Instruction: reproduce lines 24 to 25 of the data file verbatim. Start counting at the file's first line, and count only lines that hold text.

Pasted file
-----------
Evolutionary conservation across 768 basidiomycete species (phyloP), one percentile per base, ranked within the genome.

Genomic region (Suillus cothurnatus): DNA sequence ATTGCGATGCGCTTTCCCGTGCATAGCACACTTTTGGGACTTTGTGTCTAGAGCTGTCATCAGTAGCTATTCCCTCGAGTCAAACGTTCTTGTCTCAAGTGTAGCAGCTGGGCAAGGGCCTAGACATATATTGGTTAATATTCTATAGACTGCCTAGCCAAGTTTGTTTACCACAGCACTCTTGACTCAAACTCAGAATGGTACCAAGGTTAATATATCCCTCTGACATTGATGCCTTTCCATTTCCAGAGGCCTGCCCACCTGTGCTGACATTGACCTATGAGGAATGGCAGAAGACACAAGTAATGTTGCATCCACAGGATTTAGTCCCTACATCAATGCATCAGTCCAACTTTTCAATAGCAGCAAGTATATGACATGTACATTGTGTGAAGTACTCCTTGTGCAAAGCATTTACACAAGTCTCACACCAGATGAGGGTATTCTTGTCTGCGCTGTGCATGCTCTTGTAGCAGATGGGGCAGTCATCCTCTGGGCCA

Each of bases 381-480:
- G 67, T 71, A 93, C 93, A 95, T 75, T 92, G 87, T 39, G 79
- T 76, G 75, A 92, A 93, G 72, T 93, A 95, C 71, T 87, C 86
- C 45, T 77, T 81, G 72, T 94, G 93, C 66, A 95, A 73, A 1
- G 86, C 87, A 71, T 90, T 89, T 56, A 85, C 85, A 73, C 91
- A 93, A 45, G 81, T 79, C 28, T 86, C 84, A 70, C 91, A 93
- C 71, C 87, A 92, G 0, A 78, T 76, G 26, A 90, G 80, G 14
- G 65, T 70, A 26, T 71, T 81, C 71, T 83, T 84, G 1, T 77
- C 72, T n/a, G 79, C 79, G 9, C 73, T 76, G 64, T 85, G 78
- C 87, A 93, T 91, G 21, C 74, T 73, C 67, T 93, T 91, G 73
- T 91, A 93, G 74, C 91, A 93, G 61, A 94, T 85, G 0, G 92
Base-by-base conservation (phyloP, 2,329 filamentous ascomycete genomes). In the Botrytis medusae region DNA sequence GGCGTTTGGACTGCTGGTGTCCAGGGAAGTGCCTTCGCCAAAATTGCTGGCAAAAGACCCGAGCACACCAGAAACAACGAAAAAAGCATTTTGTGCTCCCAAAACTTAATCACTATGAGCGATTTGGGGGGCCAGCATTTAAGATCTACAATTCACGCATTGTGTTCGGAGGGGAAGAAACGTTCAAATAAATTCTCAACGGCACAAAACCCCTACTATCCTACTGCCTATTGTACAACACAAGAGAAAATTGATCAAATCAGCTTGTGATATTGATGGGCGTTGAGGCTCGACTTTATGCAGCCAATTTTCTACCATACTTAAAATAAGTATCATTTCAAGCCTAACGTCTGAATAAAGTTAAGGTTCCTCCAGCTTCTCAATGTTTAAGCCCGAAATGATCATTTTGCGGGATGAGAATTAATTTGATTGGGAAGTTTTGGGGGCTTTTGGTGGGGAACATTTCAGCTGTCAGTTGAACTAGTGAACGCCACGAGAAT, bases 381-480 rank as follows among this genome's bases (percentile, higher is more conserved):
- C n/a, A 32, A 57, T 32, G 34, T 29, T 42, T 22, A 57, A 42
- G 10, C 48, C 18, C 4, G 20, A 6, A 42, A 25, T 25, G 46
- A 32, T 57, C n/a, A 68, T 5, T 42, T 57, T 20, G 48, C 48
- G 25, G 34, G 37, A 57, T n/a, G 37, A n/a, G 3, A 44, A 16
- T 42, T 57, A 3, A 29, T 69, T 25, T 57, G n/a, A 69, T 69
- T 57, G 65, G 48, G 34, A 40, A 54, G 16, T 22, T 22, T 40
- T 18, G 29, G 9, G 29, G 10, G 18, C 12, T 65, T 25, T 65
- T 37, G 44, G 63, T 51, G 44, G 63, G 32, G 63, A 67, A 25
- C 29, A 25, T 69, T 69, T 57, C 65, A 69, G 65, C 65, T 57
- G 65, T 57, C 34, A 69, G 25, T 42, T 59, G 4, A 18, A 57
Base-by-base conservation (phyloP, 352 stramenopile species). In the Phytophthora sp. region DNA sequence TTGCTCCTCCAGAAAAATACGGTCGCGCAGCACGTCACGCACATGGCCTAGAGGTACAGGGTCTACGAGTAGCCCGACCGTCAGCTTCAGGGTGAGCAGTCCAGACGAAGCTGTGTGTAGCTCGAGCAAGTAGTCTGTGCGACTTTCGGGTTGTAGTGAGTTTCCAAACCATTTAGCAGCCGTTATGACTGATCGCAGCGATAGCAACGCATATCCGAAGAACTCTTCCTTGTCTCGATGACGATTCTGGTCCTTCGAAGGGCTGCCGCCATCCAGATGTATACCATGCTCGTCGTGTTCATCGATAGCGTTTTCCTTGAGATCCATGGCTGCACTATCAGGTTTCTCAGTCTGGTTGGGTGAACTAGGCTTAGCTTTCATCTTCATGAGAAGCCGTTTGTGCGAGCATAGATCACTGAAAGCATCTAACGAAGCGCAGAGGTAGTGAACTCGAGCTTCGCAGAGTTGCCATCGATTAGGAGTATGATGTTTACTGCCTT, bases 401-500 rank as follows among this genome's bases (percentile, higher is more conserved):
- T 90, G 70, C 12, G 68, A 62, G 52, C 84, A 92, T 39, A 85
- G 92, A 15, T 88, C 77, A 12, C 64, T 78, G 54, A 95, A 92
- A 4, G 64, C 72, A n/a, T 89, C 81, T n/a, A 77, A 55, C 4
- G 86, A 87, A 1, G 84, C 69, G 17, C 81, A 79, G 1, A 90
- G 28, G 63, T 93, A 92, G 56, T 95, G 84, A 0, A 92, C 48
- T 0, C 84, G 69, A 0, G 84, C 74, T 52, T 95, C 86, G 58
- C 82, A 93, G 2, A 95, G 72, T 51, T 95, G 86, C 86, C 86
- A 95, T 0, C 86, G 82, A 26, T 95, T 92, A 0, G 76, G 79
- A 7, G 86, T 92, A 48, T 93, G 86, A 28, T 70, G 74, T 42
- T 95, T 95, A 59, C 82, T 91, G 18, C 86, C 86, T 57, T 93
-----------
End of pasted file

- G 65, T 57, C 34, A 69, G 25, T 42, T 59, G 4, A 18, A 57
Base-by-base conservation (phyloP, 352 stramenopile species). In the Phytophthora sp. region DNA sequence TTGCTCCTCCAGAAAAATACGGTCGCGCAGCACGTCACGCACATGGCCTAGAGGTACAGGGTCTACGAGTAGCCCGACCGTCAGCTTCAGGGTGAGCAGTCCAGACGAAGCTGTGTGTAGCTCGAGCAAGTAGTCTGTGCGACTTTCGGGTTGTAGTGAGTTTCCAAACCATTTAGCAGCCGTTATGACTGATCGCAGCGATAGCAACGCATATCCGAAGAACTCTTCCTTGTCTCGATGACGATTCTGGTCCTTCGAAGGGCTGCCGCCATCCAGATGTATACCATGCTCGTCGTGTTCATCGATAGCGTTTTCCTTGAGATCCATGGCTGCACTATCAGGTTTCTCAGTCTGGTTGGGTGAACTAGGCTTAGCTTTCATCTTCATGAGAAGCCGTTTGTGCGAGCATAGATCACTGAAAGCATCTAACGAAGCGCAGAGGTAGTGAACTCGAGCTTCGCAGAGTTGCCATCGATTAGGAGTATGATGTTTACTGCCTT, bases 401-500 rank as follows among this genome's bases (percentile, higher is more conserved):